Photo by John Deakin
|Birth Date: July 9, 1919
|Death Date: December 21, 1963
|Carlyle Brown was raised in Los Angeles, California. He attended the Rudolph Schaeffer School of Design in San Francisco from 1939 to 1940. Several years later, he served in the U.S. Navy, and he continued to draw and sketch during his naval service. During his Navy service he wrote a fan letter to the Russian painter Pavel Tchelitchew, who had immigrated to New York City just before the outbreak of WWII. Brown’s letter initiated a very intense relationship, with numerous letters exchanged during the four years of service. Tchelitchew urged Brown to draw as much as possible and to experiment with different methods of artistic creation. Their correspondence confirmed the mentoring influence that Brown already felt from Tcheltichew’s art.
At the beginning of 1946, encouraged by Tchelitchew, Brown moved to New York City, residing first at the Hotel Seville and later on in a studio near Gramercy Park. He immediately immersed himself in the New York scene, meeting numerous artists and personalities. It was here that he accepted commissions from organizations in the fashion industry, such as Harper’s Bazaar. Throughout the fashion world his work became popular; in 1947 he married Margery Hulett, who was in New York modeling for Vogue. They became world travelers, always returning to their apartment in New York City.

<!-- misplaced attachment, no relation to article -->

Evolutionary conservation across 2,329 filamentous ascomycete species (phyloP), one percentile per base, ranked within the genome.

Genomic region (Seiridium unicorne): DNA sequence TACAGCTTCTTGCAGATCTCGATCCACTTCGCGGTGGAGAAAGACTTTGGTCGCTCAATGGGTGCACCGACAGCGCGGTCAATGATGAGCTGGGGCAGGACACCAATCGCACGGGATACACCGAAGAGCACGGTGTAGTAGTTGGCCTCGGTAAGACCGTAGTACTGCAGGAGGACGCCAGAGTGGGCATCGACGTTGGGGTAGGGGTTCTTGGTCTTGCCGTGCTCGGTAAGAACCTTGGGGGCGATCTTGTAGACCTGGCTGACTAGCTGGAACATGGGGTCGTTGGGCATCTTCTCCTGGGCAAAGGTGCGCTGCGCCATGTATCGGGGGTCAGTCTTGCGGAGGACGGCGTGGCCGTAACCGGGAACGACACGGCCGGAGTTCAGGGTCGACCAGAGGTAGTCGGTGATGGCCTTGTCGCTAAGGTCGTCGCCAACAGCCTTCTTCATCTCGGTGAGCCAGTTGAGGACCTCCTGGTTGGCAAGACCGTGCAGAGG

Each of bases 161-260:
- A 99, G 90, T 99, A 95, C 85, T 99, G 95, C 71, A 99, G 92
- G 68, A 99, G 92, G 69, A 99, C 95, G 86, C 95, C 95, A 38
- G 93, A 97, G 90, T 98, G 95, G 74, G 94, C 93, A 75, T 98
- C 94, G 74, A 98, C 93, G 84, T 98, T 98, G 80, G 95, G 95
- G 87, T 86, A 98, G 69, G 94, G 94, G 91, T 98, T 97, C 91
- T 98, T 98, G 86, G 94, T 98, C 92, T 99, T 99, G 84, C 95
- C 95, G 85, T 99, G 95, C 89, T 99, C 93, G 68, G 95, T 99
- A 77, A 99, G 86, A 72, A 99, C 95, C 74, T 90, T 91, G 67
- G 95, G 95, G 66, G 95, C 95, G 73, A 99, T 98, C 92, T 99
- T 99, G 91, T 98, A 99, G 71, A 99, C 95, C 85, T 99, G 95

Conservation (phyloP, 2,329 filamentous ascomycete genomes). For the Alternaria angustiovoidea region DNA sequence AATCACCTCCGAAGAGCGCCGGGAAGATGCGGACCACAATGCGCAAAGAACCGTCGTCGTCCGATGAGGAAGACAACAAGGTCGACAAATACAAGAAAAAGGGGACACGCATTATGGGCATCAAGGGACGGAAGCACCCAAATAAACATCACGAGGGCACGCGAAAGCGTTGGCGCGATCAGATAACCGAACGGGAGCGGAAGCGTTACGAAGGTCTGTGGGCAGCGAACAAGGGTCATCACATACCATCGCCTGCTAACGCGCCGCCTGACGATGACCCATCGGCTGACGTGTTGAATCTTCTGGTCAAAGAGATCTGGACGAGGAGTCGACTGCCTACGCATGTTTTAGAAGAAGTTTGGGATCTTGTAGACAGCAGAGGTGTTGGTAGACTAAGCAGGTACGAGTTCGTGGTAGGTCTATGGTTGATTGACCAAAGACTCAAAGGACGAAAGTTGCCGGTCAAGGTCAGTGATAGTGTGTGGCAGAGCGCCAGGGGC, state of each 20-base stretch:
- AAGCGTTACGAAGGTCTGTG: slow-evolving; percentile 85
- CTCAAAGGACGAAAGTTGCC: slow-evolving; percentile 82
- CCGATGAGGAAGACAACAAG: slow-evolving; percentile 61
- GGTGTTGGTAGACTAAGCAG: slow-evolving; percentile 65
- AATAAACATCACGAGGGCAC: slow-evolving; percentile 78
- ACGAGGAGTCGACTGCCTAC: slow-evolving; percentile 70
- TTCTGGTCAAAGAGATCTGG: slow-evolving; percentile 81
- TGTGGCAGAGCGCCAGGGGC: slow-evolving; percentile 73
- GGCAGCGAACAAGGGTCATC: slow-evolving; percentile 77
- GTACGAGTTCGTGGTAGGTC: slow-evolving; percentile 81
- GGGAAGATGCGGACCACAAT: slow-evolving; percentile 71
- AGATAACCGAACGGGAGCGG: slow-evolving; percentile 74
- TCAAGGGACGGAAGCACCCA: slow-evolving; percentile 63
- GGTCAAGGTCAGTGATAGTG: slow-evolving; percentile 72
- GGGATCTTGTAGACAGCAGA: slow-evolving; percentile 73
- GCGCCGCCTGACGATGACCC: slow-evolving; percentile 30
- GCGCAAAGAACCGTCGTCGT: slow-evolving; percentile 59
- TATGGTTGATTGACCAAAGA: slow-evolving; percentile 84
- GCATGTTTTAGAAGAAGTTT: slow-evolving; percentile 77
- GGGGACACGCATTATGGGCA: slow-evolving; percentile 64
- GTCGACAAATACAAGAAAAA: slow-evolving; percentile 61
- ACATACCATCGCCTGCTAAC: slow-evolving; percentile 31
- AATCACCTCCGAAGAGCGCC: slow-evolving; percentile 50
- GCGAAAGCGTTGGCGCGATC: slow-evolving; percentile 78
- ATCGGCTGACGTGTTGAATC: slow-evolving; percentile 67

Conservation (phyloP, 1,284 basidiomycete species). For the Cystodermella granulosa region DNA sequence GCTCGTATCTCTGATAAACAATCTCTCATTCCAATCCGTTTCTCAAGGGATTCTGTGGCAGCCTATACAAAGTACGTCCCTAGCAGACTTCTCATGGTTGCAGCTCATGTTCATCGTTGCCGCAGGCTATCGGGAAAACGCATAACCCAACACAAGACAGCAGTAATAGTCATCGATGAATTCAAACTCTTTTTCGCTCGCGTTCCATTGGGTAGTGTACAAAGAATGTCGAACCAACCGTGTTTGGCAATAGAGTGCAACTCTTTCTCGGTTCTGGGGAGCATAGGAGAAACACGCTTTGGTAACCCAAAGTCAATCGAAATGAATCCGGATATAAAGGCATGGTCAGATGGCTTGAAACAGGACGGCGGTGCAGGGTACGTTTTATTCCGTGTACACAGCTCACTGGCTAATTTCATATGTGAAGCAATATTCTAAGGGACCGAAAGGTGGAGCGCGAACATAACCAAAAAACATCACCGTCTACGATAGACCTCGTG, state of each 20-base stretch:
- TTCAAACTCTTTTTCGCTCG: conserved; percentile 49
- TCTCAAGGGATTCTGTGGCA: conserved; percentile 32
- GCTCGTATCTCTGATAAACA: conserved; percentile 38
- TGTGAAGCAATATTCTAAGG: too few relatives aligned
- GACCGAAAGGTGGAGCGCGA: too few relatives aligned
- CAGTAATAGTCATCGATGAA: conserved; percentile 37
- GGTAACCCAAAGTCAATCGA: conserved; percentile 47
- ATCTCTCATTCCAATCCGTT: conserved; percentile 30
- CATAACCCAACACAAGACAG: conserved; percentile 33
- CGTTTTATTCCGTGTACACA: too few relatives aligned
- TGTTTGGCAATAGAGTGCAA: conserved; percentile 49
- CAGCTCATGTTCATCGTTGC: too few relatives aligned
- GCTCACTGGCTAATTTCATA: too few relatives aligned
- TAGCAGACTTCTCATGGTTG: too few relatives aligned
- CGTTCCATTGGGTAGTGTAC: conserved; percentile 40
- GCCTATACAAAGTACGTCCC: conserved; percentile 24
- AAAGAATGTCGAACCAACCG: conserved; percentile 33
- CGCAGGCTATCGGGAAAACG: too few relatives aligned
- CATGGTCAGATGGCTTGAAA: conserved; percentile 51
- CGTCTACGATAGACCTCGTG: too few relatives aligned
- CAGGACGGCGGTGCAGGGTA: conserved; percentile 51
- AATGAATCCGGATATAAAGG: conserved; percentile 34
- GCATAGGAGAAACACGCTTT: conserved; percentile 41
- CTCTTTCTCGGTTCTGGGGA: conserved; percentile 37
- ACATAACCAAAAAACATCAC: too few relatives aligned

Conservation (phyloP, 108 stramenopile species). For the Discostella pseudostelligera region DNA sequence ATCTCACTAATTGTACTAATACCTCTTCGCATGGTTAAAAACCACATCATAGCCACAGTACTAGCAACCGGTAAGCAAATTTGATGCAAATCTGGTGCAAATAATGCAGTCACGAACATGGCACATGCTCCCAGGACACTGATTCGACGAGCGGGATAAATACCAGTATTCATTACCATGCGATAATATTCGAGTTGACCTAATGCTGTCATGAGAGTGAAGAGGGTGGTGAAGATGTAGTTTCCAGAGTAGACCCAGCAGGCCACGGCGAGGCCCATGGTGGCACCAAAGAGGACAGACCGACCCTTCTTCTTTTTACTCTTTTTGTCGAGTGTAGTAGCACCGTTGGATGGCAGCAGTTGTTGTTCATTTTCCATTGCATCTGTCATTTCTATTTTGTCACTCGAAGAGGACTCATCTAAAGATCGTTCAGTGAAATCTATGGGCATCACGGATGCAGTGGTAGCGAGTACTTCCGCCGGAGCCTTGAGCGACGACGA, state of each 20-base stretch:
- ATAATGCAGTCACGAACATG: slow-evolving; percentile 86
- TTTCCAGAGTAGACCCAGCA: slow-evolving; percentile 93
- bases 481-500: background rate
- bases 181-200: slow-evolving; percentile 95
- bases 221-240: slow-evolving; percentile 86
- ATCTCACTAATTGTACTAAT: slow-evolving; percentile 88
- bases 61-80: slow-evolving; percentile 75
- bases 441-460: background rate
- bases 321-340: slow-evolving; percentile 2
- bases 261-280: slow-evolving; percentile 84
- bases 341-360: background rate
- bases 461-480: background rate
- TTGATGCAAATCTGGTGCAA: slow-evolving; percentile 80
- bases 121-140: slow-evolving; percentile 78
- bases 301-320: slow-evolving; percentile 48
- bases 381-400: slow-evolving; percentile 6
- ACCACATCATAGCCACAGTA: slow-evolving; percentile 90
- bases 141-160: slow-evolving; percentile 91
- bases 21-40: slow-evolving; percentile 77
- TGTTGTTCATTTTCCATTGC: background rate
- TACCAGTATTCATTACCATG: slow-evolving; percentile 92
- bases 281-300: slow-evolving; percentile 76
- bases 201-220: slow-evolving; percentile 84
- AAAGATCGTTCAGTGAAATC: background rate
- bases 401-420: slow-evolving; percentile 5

Later, Brown moved his family abroad to Rome, Italy to create work within the artistic community in the Via Margutta. Through the influence of his travels abroad, Brown transitioned from painting the human figure to favoring still-life subjects such as bottles of wine, lemons, eggs, loaves of bread, and flowers set against Italian landscapes. Brown’s body of work features three dimensional objects in European landscapes with surreal qualities, such as organic and textured shapes.
Brown participated in many shows during his lifetime, such as exhibitions at the Catherine Viviano Gallery and the Corcoran Art Gallery in Washington. His works have also been collected by notable museums and galleries such as the Whitney Museum of American Art.